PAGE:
Group B Streptococcus (GBS) – Hazard to Newborn Babies?
This type of bacteria can cause problems for mothers and their unborn children as if the mother is a carrier (or ‘colonised with’) group B streptococcus, there is a potential risk that she may pass this on to her unborn child. In the majority of cases pregnant women who are colonised by GBS will have no symptoms and most babies will not be harmed and will simply carry the bacteria themselves, but in some cases GBS can cause problems such as:
- Late miscarriage/complications
- Premature birth
Group B Strep infections in newborn babies are usually preventable and if caught early enough Strep B can be treated successfully.
However if you felt that medical staff failed to diagnose this condition early enough and you and your baby suffered unnecessarily you could be entitled to make a medical negligence claim for compensation.
What is GBS?
It is one of the many bacteria that live in the body and can usually be found in the vaginal, anal and gastrointestinal tracts.
The infection is spread to babies before or during delivery.
Who is at risk?
You are at increased risk if:
- You have previously had a baby with GBS infection
- If you have a urine infection during pregnancy and a urine sample finds GBS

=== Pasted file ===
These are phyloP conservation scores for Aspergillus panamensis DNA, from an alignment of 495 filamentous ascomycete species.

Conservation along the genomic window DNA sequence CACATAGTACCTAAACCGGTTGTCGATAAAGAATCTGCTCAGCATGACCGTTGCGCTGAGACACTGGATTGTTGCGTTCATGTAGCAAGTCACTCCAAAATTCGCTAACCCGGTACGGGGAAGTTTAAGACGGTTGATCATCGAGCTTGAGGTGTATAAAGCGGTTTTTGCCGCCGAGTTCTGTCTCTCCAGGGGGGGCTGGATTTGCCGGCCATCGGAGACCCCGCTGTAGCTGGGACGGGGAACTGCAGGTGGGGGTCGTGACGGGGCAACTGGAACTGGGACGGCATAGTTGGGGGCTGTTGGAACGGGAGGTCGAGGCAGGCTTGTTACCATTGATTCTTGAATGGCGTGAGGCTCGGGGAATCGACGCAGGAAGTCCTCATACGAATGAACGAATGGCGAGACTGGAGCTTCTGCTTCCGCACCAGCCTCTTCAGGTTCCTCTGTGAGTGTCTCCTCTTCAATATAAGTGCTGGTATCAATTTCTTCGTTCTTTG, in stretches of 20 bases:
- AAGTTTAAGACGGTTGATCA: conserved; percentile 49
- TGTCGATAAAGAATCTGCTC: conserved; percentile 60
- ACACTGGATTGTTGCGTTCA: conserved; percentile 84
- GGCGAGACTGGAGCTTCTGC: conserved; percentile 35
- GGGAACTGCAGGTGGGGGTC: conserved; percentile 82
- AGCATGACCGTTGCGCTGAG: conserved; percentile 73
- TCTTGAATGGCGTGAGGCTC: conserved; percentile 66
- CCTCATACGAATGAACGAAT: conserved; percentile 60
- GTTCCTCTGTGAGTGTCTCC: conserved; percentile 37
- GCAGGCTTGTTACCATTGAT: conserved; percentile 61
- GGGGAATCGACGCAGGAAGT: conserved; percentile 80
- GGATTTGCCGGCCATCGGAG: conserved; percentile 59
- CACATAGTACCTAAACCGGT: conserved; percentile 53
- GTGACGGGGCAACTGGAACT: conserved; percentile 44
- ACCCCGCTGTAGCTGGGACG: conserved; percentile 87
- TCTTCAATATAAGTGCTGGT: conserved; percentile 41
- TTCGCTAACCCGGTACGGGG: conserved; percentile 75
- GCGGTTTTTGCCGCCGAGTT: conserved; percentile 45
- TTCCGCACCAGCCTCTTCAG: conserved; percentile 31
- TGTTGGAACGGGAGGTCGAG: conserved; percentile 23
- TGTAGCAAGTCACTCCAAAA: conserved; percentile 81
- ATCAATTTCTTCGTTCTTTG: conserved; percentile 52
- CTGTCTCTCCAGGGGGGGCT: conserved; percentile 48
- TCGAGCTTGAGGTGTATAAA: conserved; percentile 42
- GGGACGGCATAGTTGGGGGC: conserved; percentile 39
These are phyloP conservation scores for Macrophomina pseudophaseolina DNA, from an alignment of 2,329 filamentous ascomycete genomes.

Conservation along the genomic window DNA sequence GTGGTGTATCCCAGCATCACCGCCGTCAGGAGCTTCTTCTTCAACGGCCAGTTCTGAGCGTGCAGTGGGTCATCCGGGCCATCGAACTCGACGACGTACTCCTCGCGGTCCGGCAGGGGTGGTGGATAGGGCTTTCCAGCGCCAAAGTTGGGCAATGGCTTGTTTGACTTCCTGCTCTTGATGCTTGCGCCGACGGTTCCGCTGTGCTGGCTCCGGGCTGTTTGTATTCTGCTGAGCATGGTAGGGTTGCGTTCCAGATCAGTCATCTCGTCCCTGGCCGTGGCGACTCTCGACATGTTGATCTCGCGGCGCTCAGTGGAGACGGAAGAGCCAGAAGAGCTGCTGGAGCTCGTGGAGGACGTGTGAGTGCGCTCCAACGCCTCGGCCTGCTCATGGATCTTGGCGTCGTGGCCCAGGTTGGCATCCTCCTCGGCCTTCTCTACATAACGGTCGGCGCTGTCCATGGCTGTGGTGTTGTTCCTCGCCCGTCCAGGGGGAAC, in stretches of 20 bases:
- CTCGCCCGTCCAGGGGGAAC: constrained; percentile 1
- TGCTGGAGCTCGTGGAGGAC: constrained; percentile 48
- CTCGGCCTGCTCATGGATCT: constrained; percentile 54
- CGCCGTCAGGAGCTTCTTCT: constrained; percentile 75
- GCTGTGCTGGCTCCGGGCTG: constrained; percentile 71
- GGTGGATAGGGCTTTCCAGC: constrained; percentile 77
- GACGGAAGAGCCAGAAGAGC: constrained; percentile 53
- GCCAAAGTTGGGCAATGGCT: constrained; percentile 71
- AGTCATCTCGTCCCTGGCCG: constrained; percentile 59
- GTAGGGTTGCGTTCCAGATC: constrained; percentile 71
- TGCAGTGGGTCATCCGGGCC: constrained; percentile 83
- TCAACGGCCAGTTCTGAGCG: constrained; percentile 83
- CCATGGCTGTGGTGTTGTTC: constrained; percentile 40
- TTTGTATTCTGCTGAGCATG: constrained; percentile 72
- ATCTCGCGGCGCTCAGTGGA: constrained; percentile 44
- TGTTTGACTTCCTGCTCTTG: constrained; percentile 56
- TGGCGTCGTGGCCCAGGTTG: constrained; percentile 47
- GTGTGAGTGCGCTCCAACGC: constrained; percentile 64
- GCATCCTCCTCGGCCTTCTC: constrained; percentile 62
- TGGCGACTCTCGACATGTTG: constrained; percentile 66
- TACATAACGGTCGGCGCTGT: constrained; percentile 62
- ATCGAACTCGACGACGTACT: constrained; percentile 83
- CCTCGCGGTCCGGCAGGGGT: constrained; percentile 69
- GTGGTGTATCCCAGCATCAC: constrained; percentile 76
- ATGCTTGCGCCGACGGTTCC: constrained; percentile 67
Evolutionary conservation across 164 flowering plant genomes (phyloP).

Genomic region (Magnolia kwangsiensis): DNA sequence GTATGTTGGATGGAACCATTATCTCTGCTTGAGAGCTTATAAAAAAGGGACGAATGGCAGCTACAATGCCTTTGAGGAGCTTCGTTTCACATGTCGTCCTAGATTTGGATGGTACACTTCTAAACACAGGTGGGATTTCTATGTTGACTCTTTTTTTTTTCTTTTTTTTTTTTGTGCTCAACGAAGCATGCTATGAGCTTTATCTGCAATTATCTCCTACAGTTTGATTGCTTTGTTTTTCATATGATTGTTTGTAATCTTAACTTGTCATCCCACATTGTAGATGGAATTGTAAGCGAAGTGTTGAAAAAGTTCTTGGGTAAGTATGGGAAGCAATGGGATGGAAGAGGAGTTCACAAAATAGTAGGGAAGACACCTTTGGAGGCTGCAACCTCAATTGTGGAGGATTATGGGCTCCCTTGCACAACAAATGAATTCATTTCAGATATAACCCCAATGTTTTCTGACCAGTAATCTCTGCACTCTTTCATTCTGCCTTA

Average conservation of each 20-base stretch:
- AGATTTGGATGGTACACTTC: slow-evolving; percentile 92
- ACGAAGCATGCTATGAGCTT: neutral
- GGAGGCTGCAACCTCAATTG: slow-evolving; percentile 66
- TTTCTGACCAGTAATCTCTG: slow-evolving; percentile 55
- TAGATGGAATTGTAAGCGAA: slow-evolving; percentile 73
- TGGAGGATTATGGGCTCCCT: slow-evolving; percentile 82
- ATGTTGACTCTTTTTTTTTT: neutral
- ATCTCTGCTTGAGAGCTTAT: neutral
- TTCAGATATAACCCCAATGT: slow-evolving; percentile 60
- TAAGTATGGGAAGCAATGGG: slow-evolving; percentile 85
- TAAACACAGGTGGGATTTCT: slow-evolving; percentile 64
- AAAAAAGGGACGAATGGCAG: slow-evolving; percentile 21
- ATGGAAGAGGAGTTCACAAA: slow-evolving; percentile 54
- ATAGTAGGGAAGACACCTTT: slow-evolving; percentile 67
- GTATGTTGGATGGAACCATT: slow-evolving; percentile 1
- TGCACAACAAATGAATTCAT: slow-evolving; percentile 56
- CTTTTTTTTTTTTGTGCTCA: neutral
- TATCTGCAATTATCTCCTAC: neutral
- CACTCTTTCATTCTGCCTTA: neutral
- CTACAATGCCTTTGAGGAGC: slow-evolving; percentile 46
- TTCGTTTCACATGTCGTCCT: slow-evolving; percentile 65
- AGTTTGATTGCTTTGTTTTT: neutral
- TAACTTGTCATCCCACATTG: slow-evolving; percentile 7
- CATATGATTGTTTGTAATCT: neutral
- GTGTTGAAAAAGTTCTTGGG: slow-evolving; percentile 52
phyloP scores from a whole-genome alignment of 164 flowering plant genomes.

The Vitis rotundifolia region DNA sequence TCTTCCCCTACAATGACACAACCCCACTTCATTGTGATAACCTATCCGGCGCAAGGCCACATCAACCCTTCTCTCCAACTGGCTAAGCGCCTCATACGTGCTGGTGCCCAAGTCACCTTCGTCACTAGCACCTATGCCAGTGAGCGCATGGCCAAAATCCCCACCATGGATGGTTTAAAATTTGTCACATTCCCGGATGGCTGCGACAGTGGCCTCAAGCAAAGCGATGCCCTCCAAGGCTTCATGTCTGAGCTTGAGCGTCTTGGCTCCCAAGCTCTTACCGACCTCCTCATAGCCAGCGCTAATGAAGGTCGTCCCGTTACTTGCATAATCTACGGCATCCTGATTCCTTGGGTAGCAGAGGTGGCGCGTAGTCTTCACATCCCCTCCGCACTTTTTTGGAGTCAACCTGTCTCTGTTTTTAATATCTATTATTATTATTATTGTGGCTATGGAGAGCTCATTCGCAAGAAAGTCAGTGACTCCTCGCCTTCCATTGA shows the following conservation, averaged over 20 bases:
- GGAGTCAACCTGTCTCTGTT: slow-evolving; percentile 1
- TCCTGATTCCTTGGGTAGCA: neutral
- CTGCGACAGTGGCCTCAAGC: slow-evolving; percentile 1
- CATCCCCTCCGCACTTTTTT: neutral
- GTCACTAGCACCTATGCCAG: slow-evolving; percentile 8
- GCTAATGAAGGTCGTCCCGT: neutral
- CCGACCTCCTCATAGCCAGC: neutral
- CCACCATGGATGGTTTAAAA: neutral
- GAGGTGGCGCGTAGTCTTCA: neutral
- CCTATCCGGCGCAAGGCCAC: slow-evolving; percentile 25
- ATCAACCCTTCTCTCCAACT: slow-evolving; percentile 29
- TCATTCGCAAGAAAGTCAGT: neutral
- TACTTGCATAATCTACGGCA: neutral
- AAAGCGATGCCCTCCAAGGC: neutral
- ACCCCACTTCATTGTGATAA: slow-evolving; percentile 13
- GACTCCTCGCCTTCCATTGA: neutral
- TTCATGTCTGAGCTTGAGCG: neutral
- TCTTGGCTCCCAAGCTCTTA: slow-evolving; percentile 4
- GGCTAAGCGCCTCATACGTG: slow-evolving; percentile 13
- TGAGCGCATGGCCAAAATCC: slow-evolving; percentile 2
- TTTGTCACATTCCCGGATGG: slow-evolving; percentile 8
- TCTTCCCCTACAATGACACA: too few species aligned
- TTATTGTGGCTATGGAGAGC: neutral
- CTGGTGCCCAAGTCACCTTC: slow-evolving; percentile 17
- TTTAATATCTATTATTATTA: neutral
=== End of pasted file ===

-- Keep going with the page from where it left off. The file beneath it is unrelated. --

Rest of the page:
- GBS is found during vaginal or rectal swabs
- You have an a fever during labour
- You go into premature labour
- You give birth more than 18 hours after your waters have broken
Signs and Symptoms of GBS
Group B streptococcal disease in newborn babies is usually split into early and late disease. If a newborn has an early-onset GBS infection, then the usual signs and symptoms occur within the first 24 hours of their life (but can also be up to 7 days after their birth). Newborns who develop late-onset group B strep infections can often appear healthy as the signs and symptoms do not start developing until 7 days after birth and can be up to 3 months after birth.
Signs and symptoms of this infection in babies include
- Breathing problems/grunting noises,
- Cyanosis/bluish tinge
- Floppy and unresponsive
- Abnormalities in heart rate and blood pressure
- Poor feeding
Complications of GBS
A GBS infection in a baby can in some severe cases result in sepsis, pneumonia, meningitis, cerebral palsy, blindness, deafness, severe learning difficulties and occasionally death.
Antibiotics should be given intravenously during labour to stop the infection passing to the baby. The IV antibiotics should be given for at least 4 hours before the baby is born. Routine screening for this condition is not currently offered.
Do you have a claim?
At Simpson Millar we recognise the devastating, and in some cases fatal, effect that the failure to diagnose GBS, or a delay in specialist treatment, can have.
If you would like to talk to a member of our specialist team for an assessment of your potential claim then please contact us for a confidential and free discussion today.
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